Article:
Gov. Ifeanyi Okowa of Delta says Patient-Centred Care (PCC) remains a viable option for the improvement of health care delivery in the country.
Okowa made this assertion in his keynote address at the second National Health Summit, organised by the Nigerian Medical Association (NMA), on Tuesday in Abuja.
News Agency of Nigeria (NAN), reports that the theme of the summit is “Patient-Centered Care.”
He said that PCC had great potential to produce much better outcomes in a cost-efficient manner, reduce system errors and increase patient satisfaction.
The governor said this would radically alter the current unfavourable perception of the Nigeria healthcare system delivery by the majority of the public.
While speaking on the necessity for expansion to access and functionality of Nigeria health institutions, he stressed the need for healthcare providers and teams to be more committed to their duties.
“We must practise with some reasonable level of integrity, ensuring that the voice of the patient and family is not silenced. In consonance with the Physician Pledge, our patients ought to be respected and treated fairly.
“Saving lives is not just the cure of an ailment, but the total wellbeing of the patient, who must be a friend and partner in the healthcare process,” he said.
Okowa said that even more compelling was the need for a clear strategy and the establishment of patient-centered governance systems where PCC was the business of everybody in the organisation.
“The structure must be such that encourages the participation of all while enabling the patient to fully share in the decision-making process.
“The PCC model is enhanced when roles of team members are clearly spelled out in a way that is empowering and invites accountability,” he said.
He noted that globally, the PCC model was emerging as a key dimension to providing quality healthcare. Hence, enhancing the patient experiences and delivering patient-centered care was on the agenda of virtually every country today.
He stressed that with the increasing knowledge and awareness amongst populations in developed countries, PCC was gaining grounds as a model of preferred care.
” It has taken centre stage in discussions on quality healthcare as it promotes flexibility in healthcare provision and creates partnerships that are beneficial to the healthcare providers, patients and families,” he said.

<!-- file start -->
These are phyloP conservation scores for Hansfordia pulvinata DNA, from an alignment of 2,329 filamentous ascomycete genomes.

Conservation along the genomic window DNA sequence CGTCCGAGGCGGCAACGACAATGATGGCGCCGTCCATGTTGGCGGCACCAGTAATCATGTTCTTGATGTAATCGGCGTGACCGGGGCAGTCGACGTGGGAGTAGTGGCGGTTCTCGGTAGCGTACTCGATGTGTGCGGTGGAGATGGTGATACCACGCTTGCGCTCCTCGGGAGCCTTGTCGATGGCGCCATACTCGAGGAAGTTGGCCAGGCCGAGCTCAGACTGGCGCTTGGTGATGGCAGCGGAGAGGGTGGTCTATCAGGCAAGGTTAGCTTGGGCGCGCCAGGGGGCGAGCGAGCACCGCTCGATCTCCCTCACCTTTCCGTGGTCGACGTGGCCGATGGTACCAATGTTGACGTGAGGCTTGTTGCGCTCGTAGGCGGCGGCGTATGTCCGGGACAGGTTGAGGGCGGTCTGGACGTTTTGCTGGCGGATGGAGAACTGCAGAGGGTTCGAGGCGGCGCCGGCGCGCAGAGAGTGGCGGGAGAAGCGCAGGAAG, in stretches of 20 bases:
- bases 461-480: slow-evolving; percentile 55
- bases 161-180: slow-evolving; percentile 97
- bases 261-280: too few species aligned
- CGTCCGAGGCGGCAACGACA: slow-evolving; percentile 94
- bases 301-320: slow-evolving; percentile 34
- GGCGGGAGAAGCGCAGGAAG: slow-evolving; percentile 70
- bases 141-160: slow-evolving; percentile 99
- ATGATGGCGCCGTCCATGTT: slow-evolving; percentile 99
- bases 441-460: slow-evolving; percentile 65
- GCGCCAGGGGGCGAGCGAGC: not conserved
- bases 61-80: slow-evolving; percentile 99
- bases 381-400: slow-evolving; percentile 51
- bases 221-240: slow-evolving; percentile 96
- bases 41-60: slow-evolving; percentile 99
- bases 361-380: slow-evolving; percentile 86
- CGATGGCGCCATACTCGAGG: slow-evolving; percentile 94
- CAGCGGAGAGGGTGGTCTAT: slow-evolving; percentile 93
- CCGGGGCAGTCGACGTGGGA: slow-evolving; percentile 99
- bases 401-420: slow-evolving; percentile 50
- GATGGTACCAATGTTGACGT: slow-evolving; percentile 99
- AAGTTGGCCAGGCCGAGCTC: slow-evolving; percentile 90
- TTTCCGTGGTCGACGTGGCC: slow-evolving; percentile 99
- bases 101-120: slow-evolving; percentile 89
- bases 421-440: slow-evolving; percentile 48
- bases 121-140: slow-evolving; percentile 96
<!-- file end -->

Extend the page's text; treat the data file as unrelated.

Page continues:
According to Okowa, when it comes to PCC in Nigeria, many questions are begging for answers.
“Are we prepared as a nation and as healthcare providers to embrace this transformational approach to healthcare delivery? Is the human resource available and adequate for this system of care?
“How accessible and affordable is healthcare to our growing population, most of who fall below the poverty line? What is the percentage of Nigerians still paying out-of-pocket for healthcare?
“Is the healthcare provider warm or welcoming? Do the health staff inspire trust and confidence in the ability of the health establishments to deliver quality healthcare leading to patient’s satisfaction,” he questioned.
He, however, said that anyone who had lived in Nigeria long enough and has had to visit the Nigerian hospitals had at one time or the other experienced the dismissive attitude of many of healthcare providers especially those in the front office.
According to him, some have acquired notoriety for being harsh and unsympathetic to those they are meant to serve.
“Instead of regarding them as persons that need to be treated with respect and dignity, they tend to be perceived as burdensome.
“Also, do our doctors create the enabling environment and time to truly interact and adequately engage the patient? Is the patient allowed to tell his/her story, let alone allowing the family to participate in caregiving,” he again questioned.
The governor said that suggestions and opinions of the patient or relations were considered an affront and treated with resentment by doctors and other health staff.
He said that the shortcoming on the part of the doctor and other health workers leads to the perception that the system does not really care, except where it concerns the rich and powerful.
“Empathy is key on the part of the professionals in the healthcare industry to ensure the best patient experiences and expectations of quality service,” he said.
The representative of President Muhammadu Buhari, Minister of Health, Dr. Osagie Enahire, said that leadership was not about taking care of personal interest but seeking the common good of all.
Buhari said that NMA should partner with the Federal Ministry of Health, (FHOM), to review the Nigerian health care system delivery system.
NAN reports that the NMA recognised Okowa’s effort towards providing the Basic Health Care Development Fund (BHCDF), to Deltans, which has been largely achieved through the State’s Contributory Health Insurance Scheme. The scheme seeks to enroll at least 500,000 Deltans by 2023.
Meanwhile, on the sidelines, the investiture of the new Commonwealth Medical Association (CMA), President, Dr. Osahon Enabulele, Consultant Family Physician, emerged as the President of CMA. Enabulele, the first Nigerian to become the CMA president.
NAN recalls that CMA was founded in 1962 and made up of NMA from at least 42 Commonwealth countries from the various continents, including United Kingdom, South Africa, Nigeria, Singapore, Trinidad and Tobago, and India.